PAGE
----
Western Australia, the country's largest state - Capital city Perth, the fourth most populated city in the country, built on the banks of the Swan River and established in 1829. Perth was named by Sir George Murray ( 1772 - 1846 ) Secretary of State for the Colonies, after his hometown of Perth in Scotland. Due to it's geographical location, Perth is classified as the most remote capital city on earth.
South Australia, the only state founded as a free state which was never used as a penal colony - Capital city Adelaide, the country's fifth most populated city established in 1836 and built on the Gulf of St Vincent on the Indian Ocean coast. The city gets it's name from Queen Adelaide, the queen consort of King William IV.
New South Wales, Australia's first state originally christened New Wales by Captain James Cook who later changed it to new south Wales, probably because the local terrain reminded him of the original south Wales - Capital city Sydney, Australia's most populous city, originally populated by way of the first convict ships to land in Australia in 1788. The city was built around the large, natural harbour of Port Jackson, named after Sir George Jackson ( 1725 - 1822 ) the Lord Commissioner of the British Fleet. Sydney is situated on the coast of the Tasman Sea.
Queensland, named after Queen Victoria - Capital city Brisbane, the third most populous city in Australia which was established in 1824. the city was built beside the river of which the city gets it's name, the River Brisbane. Both the river and the city received their name from Sir Thomas Brisbane ( 1773 - 1860 ) who was the Governor General of New South Wales from 1821 - 1825.
Also part of Queensland are the seventy four, Great Barrier Reef islands known as the Whitsunday Islands, which have a very small population living there solely to run the island's tourism industry.
Tasmania, named after Dutch explorer Abel Tasman ( 1603 - 1659 ) is the country's smallest and only island state - Capital city Hobart, established in 1803, Hobart is Australia's second oldest city after Sydney and was built on the estuary of the Derwent River. Hobart was named after the British Colonial secretary Lord Hobart ( 1760 - 1816 ). Hobart is Australia's eleventh most populous city.
Victoria, named after Queen Victoria - Capital city Melbourne, Australia's second most populous city, built on the estuary of the Yarra River and established in 1835. The city was named after William Lamb, Second Viscount Lord Melbourne.
Northern Territory, with a self governing unicameral parliament since 1978 - Capital city Darwin, the least populous of all the state capital cities and ranked as Australia's sixteenth largest city. Darwin was established in 1869 and was built on the coast of the Timor Sea. The city is named after British naturalist Charles Darwin who arrived in the city on the first survey ship to the area, HMS Beagle in 1839.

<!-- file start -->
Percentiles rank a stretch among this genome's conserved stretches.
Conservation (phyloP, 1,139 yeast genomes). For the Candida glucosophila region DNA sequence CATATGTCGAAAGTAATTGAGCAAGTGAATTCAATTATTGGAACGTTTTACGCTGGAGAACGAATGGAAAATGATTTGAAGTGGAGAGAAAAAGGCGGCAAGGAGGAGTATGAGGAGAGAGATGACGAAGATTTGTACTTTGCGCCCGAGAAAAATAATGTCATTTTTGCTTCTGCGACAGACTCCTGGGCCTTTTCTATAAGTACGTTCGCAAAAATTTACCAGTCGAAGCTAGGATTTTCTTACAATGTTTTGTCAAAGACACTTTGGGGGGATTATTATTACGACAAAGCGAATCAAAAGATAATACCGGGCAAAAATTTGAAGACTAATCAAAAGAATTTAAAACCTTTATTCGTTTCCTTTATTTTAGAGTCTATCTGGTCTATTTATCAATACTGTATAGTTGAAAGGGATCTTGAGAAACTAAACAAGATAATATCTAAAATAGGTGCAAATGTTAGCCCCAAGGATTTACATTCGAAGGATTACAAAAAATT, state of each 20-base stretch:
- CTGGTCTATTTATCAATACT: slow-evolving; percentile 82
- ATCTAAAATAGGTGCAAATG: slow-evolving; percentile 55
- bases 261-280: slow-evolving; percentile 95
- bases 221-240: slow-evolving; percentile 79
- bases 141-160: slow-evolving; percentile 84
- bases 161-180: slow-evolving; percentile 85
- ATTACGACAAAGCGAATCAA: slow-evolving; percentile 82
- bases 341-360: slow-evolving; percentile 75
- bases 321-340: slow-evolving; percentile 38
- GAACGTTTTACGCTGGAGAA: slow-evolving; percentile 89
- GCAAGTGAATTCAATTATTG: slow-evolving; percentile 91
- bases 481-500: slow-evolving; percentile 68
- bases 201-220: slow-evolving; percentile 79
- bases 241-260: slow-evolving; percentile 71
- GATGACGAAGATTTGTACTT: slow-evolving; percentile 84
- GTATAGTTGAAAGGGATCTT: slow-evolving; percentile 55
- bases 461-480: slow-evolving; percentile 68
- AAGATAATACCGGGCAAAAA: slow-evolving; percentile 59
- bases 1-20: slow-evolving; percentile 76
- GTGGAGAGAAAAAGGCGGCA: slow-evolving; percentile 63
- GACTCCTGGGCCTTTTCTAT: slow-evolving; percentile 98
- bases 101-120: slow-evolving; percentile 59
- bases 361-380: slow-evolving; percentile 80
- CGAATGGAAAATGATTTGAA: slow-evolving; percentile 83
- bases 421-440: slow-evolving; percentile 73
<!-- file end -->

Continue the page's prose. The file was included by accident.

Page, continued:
Australian Capital Territory, with a self governing bicameral paliament since 1927 - Capital city Canberra, established in 1913 the city was fourteen years in the building, eventually being populated, mainly by federal government employees, in 1927. Canberra was a planned city designed by American architects Walter Burley Griffin and Marion Mahoney Griffin. Canberra is Australia's eighth most populous city and is situated along the banks of the Molonglo River. The name Canberra comes from the word kanbera, a word taken from the Ngunnwal language spoken by the local, indigenous Ngabri people, which means meeting place.
Jervis Bay Territory. A coastal area which is home to the Royal Australian naval base HMAS Cresswell situated two hundred kilometres south of Sydney in New South Wales.
Christmas Island and Cocos Keeling Islands. A group of islands situated in the Indian Ocean, known as the Australian Indian Ocean territories, with a population of around two thousand people.
Ashmore and Cartier Islands. A small group of uninhabited islands in the Indian Ocean.
Coral Sea Islands. A group of many small, uninhabited islands situated in the Coral Sea.
Heard and MacDonald Islands. A group of barren, uninhabited, volcanic islands situated in the Indian Ocean, designated an UNESCO World Heritage Site.
Norfolk Island. A self governing overseas territory situated in the south Pacific with a population of just over two thousand people.
Australian Antarctic Territory. The largest Antarctic territory of any country, divided into nine areas in a region covering 2,276,651 square miles.